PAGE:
Defend democracy in the South.

Sue Sturgis

Editorial Director

Sue joined the Institute in November 2005 as director of Gulf Coast Reconstruction Watch, a project to document and investigate the post-Katrina recovery. A former staff writer for The News & Observer in Raleigh, North Carolina, and the Independent Weekly in Durham, North Carolina, Sue directs and writes for the Institute's online magazine, Facing South, with a focus on energy and environmental issues. She was the first journalist to be awarded the North Carolina League of Conservation Voters' Catalyst Award for her commitment to educating the public about important environmental issues.

Sue has authored or co-authored numerous Institute reports, including "Life After BP" (2011), "Faith in the Gulf" (2008), "Hurricane Katrina and the Guiding Principles on Internal Displacement" (2008) and "Blueprint for Gulf Renewal" (2007). Her work has also appeared in other publications including The American Prospect, The Progressive, and Salon. Sue holds a master's degree in journalism from New York University and a bachelor's in social work from Penn State.

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Articles by Sue

INSTITUTE INDEX: Countering the cruel politics of anti-transgender bills

March 7, 2022 - As trans youth face a crisis of harassment, violence, and trauma, Republican politicians up for reelection in Texas and other states are launching misleading attacks on them and their families in a blatant attempt to stir up the party's base and win votes. Legal and human rights advocates and the Biden administration are taking steps to protect the lives of these vulnerable young Americans as others press for boycotts.

INSTITUTE INDEX: A chance to revive the poverty-busting expanded child tax credit?

February 4, 2022 - The expanded child tax credit lifted millions of children out of poverty but expired because the closely divided U.S. Senate failed to renew it as part of the Build Back Better Act, which was opposed by Republicans and Democrat Joe Manchin of West Virginia. As talks continue, Manchin has signaled he might be open to renewing the expanded credit with more limited eligibility and a work requirement, but anti-poverty advocates oppose those conditions.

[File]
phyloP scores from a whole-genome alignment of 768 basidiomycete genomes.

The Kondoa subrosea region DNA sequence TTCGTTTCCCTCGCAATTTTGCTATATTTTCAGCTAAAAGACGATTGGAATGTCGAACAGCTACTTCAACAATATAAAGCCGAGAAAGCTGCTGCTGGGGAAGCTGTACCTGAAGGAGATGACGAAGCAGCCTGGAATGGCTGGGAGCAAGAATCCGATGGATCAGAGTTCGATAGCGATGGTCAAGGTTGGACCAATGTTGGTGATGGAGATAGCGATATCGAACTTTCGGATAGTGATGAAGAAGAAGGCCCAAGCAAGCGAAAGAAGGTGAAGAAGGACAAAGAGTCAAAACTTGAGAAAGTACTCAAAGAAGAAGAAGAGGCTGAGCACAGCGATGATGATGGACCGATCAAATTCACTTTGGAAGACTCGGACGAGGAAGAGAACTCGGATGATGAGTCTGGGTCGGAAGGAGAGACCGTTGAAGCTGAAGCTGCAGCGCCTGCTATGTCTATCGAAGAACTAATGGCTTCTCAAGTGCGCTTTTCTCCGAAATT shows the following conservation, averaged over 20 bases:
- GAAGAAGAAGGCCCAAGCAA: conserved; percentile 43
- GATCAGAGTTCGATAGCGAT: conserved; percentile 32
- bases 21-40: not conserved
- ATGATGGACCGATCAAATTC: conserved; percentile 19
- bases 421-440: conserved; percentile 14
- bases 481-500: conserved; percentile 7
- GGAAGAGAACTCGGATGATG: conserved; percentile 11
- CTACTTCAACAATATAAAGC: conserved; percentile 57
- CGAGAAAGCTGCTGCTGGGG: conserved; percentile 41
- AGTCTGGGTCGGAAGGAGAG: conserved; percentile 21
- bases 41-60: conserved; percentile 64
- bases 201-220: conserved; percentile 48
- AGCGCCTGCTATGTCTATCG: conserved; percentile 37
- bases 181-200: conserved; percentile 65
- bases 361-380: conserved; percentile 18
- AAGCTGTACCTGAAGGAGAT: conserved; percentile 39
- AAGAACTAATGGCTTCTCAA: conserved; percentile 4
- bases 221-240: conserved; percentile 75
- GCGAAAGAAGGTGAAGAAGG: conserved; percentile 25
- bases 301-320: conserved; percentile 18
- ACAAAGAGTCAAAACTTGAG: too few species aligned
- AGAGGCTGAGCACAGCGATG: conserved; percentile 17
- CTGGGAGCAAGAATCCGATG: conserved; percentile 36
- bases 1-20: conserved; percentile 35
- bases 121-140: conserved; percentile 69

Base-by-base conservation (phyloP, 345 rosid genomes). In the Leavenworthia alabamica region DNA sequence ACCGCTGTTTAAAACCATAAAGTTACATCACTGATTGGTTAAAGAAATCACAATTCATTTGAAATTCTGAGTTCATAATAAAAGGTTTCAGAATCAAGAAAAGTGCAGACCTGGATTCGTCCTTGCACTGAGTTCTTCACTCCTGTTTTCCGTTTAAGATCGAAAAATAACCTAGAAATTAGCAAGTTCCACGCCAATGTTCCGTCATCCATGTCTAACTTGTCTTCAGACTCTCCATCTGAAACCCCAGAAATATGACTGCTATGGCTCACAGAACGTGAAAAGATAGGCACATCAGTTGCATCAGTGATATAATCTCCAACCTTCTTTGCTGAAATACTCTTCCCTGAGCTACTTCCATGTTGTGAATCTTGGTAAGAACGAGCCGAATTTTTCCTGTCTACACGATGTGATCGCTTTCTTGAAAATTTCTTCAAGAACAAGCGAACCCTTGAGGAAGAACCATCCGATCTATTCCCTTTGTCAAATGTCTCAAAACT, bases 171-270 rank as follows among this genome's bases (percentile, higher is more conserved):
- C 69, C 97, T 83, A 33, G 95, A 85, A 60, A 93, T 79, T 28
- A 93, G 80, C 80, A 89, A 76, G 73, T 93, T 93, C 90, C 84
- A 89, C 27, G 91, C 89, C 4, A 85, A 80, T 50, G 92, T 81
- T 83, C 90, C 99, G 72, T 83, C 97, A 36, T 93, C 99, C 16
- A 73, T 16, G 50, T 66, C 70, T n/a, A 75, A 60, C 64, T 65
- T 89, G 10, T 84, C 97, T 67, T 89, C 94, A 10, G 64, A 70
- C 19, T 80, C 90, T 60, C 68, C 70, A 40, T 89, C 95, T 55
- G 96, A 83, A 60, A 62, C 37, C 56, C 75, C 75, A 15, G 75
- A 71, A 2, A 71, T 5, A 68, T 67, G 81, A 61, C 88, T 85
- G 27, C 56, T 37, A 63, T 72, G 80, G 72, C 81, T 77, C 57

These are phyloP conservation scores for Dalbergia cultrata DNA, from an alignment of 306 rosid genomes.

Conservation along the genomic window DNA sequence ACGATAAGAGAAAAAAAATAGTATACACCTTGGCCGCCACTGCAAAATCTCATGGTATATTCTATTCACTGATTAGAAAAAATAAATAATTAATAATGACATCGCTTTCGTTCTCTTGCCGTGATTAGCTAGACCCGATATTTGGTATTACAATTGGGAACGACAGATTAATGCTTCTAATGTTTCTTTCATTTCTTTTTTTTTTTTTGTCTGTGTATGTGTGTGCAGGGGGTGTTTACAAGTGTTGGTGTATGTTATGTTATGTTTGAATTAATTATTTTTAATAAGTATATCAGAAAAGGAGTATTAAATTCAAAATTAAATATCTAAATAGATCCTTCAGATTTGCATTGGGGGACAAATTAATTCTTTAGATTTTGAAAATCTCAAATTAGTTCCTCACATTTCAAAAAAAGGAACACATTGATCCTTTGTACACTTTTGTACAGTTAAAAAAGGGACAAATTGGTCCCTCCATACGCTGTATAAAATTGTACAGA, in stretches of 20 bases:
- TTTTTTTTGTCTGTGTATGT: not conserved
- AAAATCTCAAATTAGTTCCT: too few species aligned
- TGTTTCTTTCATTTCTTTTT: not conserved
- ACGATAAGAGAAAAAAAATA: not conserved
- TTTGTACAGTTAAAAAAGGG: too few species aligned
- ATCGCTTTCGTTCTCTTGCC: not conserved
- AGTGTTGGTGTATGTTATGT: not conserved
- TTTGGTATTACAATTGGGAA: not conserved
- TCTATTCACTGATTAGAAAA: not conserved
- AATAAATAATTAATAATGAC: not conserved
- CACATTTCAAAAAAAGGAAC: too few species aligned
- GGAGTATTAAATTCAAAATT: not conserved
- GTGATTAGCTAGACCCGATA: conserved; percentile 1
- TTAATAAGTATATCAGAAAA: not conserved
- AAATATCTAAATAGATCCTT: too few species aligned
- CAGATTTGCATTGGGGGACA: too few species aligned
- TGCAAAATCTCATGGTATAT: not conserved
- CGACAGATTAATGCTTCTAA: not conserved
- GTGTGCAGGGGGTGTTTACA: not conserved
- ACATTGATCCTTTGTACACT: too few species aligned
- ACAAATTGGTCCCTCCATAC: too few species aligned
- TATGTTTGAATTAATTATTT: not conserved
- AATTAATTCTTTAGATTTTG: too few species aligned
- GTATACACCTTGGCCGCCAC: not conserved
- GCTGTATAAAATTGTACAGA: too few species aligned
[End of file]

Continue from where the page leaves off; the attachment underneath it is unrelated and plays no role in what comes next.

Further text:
INSTITUTE INDEX: Rick Perry's oily plans for an authoritarian America

January 6, 2022 - A text sent to the Trump White House the day after the 2020 election outlining a strategy to have the Supreme Court decide the outcome of the presidential race reportedly came from the phone of former Energy Secretary and Texas Gov. Rick Perry. Championing the election's overthrow didn't dim Perry's job prospects, though: He resigned his Trump administration post that December and the following month became a director for the general partner of Energy Transfer, the Dallas-based pipeline company led by billionaire Trump backer and longtime Perry associate Kelcy Warren, whose interests Perry profitably championed in Washington.

INSTITUTE INDEX: Why the DOJ sued Texas over its new voting maps

December 10, 2021 - In its first lawsuit to come out of the latest round of redistricting, the U.S. Department of Justice has taken aim at Texas, arguing that the GOP legislature's new election district maps violate the Voting Rights Act by discriminating against voters by race or color. We look at some of the numbers cited in the lawsuit, which faces an uphill fight in the new legal landscape created by the Supreme Court's 2013 decision gutting the landmark civil rights-era law.

INSTITUTE INDEX: How Build Back Better would transform dirty rural electric systems

December 1, 2021 - Born of the New Deal's anti-poverty initiatives, rural electric cooperatives today serve 42 million Americans, most in the South, Midwest, and Great Plains. They still depend heavily on coal, but the $1.8 trillion spending bill passed by the House has a provision giving billions of dollars to speed their transition to renewables. Will it survive corporate Democrats' obstructionism in the Senate?